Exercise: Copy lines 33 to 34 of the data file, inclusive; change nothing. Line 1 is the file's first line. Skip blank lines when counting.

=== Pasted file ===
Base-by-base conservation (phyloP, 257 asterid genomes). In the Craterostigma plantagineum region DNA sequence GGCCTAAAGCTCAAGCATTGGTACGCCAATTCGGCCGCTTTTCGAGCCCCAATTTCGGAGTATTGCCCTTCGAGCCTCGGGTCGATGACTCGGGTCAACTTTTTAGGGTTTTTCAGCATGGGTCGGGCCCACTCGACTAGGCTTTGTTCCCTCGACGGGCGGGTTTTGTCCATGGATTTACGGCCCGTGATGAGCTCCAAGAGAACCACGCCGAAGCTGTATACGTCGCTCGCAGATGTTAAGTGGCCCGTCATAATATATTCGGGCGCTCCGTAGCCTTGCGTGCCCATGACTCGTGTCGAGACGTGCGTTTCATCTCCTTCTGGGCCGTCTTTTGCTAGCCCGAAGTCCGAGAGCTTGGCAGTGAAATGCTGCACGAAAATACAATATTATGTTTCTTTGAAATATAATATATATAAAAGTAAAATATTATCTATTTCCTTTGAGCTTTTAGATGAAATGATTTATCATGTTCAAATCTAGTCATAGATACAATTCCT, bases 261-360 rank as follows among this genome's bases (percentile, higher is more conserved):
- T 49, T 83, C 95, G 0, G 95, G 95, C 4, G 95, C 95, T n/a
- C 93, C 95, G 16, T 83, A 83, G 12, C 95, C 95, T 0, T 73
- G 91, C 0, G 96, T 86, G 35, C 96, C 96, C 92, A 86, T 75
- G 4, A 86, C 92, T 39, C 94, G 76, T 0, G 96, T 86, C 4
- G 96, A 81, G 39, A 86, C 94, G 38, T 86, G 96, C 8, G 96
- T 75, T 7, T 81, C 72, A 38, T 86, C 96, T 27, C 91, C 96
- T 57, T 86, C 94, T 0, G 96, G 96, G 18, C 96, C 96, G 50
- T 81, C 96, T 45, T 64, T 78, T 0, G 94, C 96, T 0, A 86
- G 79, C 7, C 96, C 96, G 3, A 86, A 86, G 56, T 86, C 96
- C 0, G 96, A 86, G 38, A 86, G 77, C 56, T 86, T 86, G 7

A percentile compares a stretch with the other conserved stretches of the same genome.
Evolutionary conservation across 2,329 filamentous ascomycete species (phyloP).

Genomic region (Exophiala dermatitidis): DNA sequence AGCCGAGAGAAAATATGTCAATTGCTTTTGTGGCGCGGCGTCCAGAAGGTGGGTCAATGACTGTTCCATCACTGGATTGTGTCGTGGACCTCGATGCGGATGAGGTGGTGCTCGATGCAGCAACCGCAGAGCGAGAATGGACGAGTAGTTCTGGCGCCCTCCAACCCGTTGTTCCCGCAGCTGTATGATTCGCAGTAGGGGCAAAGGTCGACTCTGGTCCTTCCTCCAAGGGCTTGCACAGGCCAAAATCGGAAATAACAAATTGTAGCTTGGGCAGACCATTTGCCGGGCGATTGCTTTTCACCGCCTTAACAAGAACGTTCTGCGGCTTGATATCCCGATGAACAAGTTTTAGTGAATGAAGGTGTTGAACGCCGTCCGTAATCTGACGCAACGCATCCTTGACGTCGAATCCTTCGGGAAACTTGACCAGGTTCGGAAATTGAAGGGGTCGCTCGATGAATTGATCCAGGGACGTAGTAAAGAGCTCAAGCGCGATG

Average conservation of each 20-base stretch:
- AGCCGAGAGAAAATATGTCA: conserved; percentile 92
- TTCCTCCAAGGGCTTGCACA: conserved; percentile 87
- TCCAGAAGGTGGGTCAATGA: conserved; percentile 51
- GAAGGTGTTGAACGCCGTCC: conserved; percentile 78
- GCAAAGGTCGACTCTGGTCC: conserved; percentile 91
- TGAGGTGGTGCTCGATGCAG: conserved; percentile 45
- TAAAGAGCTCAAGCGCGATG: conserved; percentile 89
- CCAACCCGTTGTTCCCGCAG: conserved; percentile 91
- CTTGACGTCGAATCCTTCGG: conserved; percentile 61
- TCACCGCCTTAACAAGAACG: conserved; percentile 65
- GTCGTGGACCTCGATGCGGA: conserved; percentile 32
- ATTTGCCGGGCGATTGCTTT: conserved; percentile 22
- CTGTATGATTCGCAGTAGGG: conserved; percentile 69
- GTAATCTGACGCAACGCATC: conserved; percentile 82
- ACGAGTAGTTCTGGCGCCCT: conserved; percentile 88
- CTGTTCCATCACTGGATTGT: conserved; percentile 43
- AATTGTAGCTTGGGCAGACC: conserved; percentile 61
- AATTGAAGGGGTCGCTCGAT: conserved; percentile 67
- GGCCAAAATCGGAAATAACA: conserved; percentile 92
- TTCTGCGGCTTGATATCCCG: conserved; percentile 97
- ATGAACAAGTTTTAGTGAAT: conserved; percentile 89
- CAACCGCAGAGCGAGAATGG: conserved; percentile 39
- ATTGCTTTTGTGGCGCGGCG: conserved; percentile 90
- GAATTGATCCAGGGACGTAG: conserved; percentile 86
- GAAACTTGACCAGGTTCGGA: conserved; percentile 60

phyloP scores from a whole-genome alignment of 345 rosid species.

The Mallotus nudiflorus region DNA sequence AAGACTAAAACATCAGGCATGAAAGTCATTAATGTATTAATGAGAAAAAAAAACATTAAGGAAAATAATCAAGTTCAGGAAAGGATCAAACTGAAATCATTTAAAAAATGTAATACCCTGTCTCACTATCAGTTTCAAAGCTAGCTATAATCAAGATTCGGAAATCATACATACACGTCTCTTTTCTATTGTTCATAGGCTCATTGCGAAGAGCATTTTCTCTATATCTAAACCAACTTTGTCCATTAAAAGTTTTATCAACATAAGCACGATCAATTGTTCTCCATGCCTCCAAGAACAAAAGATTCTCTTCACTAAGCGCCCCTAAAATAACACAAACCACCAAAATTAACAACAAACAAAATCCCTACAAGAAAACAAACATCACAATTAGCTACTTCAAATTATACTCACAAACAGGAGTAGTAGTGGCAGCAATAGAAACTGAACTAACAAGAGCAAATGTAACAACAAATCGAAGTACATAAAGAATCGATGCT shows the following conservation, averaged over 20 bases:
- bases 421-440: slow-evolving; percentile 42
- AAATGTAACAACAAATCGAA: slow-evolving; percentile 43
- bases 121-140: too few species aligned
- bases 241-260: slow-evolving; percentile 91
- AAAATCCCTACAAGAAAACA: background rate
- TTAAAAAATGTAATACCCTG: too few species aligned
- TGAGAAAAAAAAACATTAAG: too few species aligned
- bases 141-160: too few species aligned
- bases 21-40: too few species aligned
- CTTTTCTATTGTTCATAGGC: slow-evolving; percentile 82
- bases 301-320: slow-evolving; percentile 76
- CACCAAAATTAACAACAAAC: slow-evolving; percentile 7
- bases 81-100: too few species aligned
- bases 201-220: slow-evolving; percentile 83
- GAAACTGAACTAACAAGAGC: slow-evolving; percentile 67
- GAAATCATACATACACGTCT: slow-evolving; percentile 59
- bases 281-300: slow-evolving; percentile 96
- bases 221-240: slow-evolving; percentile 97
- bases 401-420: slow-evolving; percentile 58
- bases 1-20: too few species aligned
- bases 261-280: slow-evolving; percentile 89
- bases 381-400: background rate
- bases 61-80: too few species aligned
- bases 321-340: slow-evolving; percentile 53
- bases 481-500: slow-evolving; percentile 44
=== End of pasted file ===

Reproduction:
- AATTGAAGGGGTCGCTCGAT: conserved; percentile 67
- GGCCAAAATCGGAAATAACA: conserved; percentile 92